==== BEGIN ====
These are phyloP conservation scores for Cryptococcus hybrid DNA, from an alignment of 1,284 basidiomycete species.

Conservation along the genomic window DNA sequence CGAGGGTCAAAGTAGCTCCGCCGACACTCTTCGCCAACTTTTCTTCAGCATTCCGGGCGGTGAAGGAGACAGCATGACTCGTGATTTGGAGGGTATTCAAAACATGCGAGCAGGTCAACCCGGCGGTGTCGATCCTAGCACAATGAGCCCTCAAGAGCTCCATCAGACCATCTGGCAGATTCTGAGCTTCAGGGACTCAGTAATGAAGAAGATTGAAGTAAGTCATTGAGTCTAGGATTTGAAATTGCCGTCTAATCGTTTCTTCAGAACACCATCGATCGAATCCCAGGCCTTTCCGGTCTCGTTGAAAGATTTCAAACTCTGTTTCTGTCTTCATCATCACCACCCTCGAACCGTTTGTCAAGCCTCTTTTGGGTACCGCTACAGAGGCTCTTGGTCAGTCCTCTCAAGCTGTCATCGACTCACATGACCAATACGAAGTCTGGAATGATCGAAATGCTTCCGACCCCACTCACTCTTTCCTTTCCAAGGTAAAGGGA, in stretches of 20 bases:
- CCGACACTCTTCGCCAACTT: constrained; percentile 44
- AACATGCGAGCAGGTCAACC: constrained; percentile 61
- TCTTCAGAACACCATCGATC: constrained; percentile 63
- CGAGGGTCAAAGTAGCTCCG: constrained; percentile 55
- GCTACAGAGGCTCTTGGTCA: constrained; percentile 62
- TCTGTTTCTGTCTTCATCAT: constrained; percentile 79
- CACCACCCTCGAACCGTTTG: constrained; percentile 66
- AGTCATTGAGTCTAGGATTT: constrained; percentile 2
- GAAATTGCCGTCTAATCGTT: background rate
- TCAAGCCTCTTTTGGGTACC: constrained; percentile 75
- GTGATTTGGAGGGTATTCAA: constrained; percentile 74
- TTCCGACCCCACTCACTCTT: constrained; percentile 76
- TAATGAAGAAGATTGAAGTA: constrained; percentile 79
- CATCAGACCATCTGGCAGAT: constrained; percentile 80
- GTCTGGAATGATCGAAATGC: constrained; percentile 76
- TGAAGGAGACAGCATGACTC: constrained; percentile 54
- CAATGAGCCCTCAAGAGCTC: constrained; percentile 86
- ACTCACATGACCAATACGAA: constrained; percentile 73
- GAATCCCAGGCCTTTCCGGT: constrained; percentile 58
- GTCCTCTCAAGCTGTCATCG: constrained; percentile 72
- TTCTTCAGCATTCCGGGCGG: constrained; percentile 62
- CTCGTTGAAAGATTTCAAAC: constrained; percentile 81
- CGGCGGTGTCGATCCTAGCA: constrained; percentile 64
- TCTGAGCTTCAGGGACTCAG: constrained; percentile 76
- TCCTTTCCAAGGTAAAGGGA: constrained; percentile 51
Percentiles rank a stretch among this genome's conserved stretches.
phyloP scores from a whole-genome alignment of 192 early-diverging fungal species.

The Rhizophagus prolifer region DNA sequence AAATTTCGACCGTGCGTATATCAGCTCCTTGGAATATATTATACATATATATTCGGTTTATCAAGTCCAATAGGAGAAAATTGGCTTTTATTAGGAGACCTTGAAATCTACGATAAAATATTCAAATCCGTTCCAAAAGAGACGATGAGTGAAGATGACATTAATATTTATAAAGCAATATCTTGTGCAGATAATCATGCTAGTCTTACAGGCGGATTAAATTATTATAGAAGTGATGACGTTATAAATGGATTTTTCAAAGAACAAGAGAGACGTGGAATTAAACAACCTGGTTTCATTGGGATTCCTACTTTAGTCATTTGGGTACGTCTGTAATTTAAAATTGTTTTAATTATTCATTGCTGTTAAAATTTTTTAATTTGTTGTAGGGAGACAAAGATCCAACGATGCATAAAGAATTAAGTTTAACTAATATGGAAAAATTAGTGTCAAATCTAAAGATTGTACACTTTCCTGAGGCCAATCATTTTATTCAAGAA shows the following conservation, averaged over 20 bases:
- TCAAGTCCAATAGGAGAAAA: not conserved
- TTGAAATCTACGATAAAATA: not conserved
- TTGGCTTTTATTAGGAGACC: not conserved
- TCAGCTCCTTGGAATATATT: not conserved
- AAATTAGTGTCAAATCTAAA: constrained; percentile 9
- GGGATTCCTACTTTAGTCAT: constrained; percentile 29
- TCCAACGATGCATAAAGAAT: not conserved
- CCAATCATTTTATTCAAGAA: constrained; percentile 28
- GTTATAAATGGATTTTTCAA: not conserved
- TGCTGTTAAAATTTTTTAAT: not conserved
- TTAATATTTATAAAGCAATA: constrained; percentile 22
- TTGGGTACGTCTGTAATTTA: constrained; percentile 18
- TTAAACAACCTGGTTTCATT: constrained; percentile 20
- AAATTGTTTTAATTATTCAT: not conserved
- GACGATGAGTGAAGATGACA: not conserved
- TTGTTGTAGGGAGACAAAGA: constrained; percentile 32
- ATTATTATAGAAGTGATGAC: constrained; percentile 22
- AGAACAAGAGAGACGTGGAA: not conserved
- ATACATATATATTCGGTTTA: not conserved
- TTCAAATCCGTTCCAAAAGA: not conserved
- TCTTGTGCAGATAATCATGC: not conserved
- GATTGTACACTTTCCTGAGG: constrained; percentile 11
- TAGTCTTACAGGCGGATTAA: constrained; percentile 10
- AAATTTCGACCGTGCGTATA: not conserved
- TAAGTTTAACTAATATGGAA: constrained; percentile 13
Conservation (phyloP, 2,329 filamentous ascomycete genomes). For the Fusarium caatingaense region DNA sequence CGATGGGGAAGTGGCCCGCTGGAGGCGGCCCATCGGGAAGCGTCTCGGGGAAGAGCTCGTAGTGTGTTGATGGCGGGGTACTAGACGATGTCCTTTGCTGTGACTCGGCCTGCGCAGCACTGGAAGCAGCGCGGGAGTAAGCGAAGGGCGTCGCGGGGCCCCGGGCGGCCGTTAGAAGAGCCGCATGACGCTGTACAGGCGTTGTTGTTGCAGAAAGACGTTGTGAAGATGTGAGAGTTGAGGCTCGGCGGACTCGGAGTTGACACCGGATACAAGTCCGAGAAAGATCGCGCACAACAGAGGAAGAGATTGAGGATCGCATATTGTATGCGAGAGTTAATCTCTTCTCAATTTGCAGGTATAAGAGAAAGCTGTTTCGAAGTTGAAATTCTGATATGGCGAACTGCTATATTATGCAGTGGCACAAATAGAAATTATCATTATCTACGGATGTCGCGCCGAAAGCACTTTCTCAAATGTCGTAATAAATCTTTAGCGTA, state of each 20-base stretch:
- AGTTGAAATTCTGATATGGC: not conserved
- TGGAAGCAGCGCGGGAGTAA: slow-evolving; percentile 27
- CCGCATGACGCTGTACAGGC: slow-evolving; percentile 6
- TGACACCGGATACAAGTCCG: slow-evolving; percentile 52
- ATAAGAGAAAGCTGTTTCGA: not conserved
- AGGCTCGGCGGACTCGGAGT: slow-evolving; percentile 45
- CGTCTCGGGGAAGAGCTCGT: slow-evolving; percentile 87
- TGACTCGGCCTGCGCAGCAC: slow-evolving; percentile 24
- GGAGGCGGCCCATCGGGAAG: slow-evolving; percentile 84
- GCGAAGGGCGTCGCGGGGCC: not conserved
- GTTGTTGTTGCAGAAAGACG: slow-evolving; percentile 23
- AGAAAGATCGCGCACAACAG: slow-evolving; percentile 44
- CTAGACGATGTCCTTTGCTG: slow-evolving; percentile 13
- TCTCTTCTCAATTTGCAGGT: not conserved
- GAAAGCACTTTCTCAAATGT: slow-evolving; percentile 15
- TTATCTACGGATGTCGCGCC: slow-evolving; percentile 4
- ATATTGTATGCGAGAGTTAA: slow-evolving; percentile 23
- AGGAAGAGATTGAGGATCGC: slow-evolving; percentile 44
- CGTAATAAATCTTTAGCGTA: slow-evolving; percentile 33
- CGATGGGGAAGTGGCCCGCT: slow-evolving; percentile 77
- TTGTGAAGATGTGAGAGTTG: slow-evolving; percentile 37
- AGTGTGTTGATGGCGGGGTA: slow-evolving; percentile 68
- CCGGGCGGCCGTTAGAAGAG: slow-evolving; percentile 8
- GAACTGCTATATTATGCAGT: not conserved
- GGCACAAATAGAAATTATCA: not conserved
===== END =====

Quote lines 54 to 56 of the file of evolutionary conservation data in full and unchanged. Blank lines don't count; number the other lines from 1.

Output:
- AAATTTCGACCGTGCGTATA: not conserved
- TAAGTTTAACTAATATGGAA: constrained; percentile 13
Conservation (phyloP, 2,329 filamentous ascomycete genomes). For the Fusarium caatingaense region DNA sequence CGATGGGGAAGTGGCCCGCTGGAGGCGGCCCATCGGGAAGCGTCTCGGGGAAGAGCTCGTAGTGTGTTGATGGCGGGGTACTAGACGATGTCCTTTGCTGTGACTCGGCCTGCGCAGCACTGGAAGCAGCGCGGGAGTAAGCGAAGGGCGTCGCGGGGCCCCGGGCGGCCGTTAGAAGAGCCGCATGACGCTGTACAGGCGTTGTTGTTGCAGAAAGACGTTGTGAAGATGTGAGAGTTGAGGCTCGGCGGACTCGGAGTTGACACCGGATACAAGTCCGAGAAAGATCGCGCACAACAGAGGAAGAGATTGAGGATCGCATATTGTATGCGAGAGTTAATCTCTTCTCAATTTGCAGGTATAAGAGAAAGCTGTTTCGAAGTTGAAATTCTGATATGGCGAACTGCTATATTATGCAGTGGCACAAATAGAAATTATCATTATCTACGGATGTCGCGCCGAAAGCACTTTCTCAAATGTCGTAATAAATCTTTAGCGTA, state of each 20-base stretch: